Custom Software Will Produce Every Possible Digital Photograph

Custom Software Will Produce Every Possible Digital Photograph

TLDR; an artist is iterating through every combination of pixels to produce every possible digital photograph so as to explore the concept of infinity.

Some commentary:

This is less interesting to me as an exploration of infinity, since there are a provably finite number of unique combinations of pixels for any given resolution and color depth.

Of course, for any reasonably sized image, say 640×480 at 24bpp, the number is exceedingly large. It’s about 2 to the 7 million, in this case, which would take more time than the age of the universe to merely count, given computers that today can typically count to only 2^64 sometime before you die. That’s not really that interesting, because counting images is no way to find anything interesting in there.

What’s more interesting to me is the underlying idea that every image is just a number. If you see an array of colored pixels as the mere bits they are, then it’s more obvious that there is a distinct integer or index matched to each unique image. A paint program, like Photoshop, is not actually helping you “draw” anything, in this sense, but merely changing which of those strings of bits are being displayed at any given time.

Yes, so therefore a paint program is just navigating through a pre-determined space of all possible images of a given size. Painting just one pixel is enough to move a little or a lot in that finite space.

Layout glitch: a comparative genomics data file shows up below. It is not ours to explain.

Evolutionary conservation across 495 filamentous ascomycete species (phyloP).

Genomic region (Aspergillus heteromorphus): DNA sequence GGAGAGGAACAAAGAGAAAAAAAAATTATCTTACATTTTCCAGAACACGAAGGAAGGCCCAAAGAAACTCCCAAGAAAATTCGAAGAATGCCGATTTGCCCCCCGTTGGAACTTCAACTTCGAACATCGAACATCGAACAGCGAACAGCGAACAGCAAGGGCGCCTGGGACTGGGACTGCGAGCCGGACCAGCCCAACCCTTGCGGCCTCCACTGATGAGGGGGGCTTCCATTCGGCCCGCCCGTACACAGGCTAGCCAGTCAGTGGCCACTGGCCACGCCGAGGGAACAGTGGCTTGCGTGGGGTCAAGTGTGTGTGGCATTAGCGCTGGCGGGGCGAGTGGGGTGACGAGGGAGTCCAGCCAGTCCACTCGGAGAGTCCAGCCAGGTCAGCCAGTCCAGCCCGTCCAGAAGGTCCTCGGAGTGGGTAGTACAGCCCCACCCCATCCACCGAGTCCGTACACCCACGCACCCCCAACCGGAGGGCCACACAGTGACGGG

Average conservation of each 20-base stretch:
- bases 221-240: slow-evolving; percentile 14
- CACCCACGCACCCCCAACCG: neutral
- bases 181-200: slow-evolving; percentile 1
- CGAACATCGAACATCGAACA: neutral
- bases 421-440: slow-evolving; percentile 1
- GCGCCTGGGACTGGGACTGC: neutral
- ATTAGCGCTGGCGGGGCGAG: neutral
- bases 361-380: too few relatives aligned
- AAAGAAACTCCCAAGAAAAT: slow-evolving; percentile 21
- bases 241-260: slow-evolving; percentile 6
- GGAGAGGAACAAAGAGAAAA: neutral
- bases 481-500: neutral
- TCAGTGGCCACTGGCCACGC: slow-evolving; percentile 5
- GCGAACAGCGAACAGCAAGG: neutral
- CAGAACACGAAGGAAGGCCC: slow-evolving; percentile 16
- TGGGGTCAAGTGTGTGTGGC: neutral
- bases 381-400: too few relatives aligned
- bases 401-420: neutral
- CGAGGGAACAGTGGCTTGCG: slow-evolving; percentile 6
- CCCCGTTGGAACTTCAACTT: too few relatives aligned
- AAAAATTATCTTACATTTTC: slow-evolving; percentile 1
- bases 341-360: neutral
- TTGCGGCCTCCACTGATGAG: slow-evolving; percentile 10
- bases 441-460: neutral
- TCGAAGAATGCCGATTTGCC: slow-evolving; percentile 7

You didn’t make that nice piece of art, you merely steered the computer towards it.

But what’s even more interesting is the idea that all of those images already and provably exist. That’s right, if you know the number, you know the image and vice-versa. Whether anyone’s ever seen the funny picture of George W. Bush lighting his hair on fire isn’t the point — that image definitely exists, and at 640×480 is going to be very clear. Whether it’s a photo of anything real is another story. And since movies are just strings of strings of bits, the same goes for video too.

So, one might ask, what the hell is copyright for digital imagery but a claim of owning a specific number, or set of numbers that represent the same approximate image? This would go for books and music too, btw, but let’s not wander.

I was so fascinated by this concept when I was younger that I wrote an April Fools post for an old computer graphics usenet group back in 1993. Thanks to Google usenet archives, I have recovered the text (yes, I really wrote this and posted it anonymously while I worked at Disney):


October 21, 1993 — [Geneva] Two Swiss scientists announced last week their stunning discovery of a method for generating and storing any conceivable picture using ordinary personal computers. Called The Database of Every Picture Imaginable, or DOEPI, their system is currently seeking patent and copyright protection in virtually every industrialized nation, including the United States.

Other image generation and storage technologies have been introduced in the past to help cope with the incredible demands of Multimedia and Video-Dialtone but, according to co-inventor Dr. Francois La Tete, of the Alpine Institute, a well-respected Swiss mathematical society, DOEPI is the first system which is capable of storing literally every image.  “Our proprietary algorithm is the first of it’s kind,” says La Tete, ” It can compress every image into such a compact space that the software can run with less than one megabyte of memory.”

Indeed, the performance of their system is impressive. Independent experts have confirmed that when fed a “bit-index-code” (a string of 1’s and 0’s which tell the database how to find the proper image